The Tubi is a far sweeter melody. It has the eye candy resonators that keep the noise under control, and look great at considerably less weight.

I think this is maybe why Tubi has the highest power claim for exhaust (6 HP), becasue of the resonator removal, and replacement.

Didn't Steve Dinan also tell Germansedanfans (Paul S) That he lost Power on his S2 becasue of the "X-Pipe?

And whne he put the Resonator back on with the Dinan can most of the Power was restored?
 

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SC'dKellenersM5 said:
there are always compromises in automobile design and as such we know for a fact that the m5's resonators as well as all other models of bmw's resonators are a sticking point for power as well as sound output.

The issue that we as ///M owners must realise is that BMW M did a pretty **** good job of doing the exhaust to a subdued tone while maxamizing power output.

Honestly, i wonder how much power i would have gained with the biggest cats, headers, xpipe and loudest muffler (we all know what kind it is) vs a stock car. The headers as has been proven, open up the kink in the exhaust setup but the rest of the tract provides little power increase.

Sure the resonators are maybe a little restrictive but I honestly believe that bmw put them in there more for sound rather than power. Remember there are only a small faction of us M5 owners that post on here and even fewer that actually remove the resonators when combined with an exhaust (there are those freaks that remove the resonators with the stock cans---MAH).

its all about keeping the fairly luxury laden feel of the car without it turning into a z06 interior with the resonance and decibel level that some of us deal with.
Yes I admit that I had the SS x-pipe with the OEM cans as my 1st exhaust mod. for about a year, but it did make a difference in weight and response. It was slightly louder with a little raspy noise on deacceleration, but a good inexpensive mod none the less.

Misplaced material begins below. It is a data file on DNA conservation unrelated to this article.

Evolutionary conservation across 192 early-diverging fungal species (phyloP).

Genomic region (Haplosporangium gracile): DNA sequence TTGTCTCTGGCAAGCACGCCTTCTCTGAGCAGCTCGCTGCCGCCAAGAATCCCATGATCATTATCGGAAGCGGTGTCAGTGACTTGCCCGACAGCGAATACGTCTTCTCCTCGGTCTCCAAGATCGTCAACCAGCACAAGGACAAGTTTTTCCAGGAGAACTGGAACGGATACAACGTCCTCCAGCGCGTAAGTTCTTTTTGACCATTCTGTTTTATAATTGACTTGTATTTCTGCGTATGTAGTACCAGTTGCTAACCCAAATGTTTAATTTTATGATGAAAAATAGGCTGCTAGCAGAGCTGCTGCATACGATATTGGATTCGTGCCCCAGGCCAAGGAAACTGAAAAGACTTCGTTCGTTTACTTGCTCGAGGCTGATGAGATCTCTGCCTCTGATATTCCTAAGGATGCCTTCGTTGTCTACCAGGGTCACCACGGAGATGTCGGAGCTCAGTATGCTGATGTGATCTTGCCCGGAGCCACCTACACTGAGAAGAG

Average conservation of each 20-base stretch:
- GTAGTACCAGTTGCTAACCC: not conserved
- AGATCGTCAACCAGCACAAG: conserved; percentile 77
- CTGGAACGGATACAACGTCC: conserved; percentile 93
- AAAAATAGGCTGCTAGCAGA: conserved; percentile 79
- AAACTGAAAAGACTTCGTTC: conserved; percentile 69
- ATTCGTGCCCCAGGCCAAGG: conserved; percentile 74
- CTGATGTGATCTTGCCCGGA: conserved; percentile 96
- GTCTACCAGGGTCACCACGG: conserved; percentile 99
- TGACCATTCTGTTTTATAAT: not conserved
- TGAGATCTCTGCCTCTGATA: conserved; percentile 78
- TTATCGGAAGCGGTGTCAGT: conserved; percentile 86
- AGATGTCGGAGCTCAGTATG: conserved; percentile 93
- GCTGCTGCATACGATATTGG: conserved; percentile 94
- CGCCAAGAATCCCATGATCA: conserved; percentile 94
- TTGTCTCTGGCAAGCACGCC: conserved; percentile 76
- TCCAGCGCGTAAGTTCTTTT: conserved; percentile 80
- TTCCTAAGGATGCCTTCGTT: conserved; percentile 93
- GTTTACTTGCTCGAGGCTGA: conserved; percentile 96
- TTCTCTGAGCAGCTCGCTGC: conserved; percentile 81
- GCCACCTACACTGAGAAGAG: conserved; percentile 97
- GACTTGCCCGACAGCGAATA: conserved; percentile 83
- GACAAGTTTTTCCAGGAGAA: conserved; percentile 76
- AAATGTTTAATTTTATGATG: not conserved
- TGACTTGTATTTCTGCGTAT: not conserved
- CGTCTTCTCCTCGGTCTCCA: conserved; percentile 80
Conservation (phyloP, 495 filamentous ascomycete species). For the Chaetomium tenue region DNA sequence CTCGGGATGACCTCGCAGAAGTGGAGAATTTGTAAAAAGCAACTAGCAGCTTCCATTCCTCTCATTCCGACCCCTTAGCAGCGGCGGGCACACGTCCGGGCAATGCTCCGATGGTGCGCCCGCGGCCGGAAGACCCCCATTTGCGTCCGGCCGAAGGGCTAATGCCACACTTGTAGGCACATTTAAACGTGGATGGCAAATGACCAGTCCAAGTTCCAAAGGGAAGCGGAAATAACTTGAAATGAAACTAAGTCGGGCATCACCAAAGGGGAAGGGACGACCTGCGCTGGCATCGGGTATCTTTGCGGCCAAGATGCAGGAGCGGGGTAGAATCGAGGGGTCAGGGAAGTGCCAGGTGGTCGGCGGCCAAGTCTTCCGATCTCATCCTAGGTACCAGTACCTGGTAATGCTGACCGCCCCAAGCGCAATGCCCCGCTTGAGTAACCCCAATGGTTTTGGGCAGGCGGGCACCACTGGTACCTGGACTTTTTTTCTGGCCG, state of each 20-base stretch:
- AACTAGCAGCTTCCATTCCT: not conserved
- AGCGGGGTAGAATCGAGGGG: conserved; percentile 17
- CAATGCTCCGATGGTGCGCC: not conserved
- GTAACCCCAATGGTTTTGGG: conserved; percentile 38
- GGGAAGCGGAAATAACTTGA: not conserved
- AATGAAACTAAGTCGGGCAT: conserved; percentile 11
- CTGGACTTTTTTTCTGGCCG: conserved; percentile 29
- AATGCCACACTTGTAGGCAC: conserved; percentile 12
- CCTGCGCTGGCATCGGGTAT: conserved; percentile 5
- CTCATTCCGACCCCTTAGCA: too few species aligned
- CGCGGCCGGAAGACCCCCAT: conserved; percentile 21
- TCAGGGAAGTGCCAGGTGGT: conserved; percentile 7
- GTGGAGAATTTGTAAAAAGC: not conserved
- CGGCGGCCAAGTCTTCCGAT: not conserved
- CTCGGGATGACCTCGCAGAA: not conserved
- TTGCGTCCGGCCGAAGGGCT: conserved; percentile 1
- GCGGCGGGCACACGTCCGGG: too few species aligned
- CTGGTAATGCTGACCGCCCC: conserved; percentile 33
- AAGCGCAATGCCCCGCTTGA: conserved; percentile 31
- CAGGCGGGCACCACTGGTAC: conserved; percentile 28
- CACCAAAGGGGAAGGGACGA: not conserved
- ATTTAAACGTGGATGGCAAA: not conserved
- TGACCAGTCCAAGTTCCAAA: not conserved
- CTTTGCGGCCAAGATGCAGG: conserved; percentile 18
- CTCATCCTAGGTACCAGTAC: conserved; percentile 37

Of course I them moved on to the Tubi a couple of years ago and have been even happier ever since. The Tubi incorporates its own resonators, x-pipe and mufflers into a very light package that has just the right exotic sound for me. The sound by the way has grown with time to be a bit louder on acceleration. This probably is the case with any exhaust though.

Mark
 

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Guys,

im totally with you on the weight savings but i was speaking specifically about exhaust flow and such as that is mainly what the article Robert provided spoke about. We all know that the stock resonators are heavy...
 

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I do remember reading that, but i don't fully buy it. If it happened, it was likely because dinan's software is setup for the restriction from the resonator. If one were to get the car tuned for less backpressure, it should produce more power.
At the time, it was probably like going to the dealer with a fault code after you've done some mods, it's always the deviation from how the factory wants it that causes the problem (in this case, dinan being the factory).
Mike

MIB said:
Didn't Steve Dinan also tell Germansedanfans (Paul S) That he lost Power on his S2 becasue of the "X-Pipe?

And whne he put the Resonator back on with the Dinan can most of the Power was restored?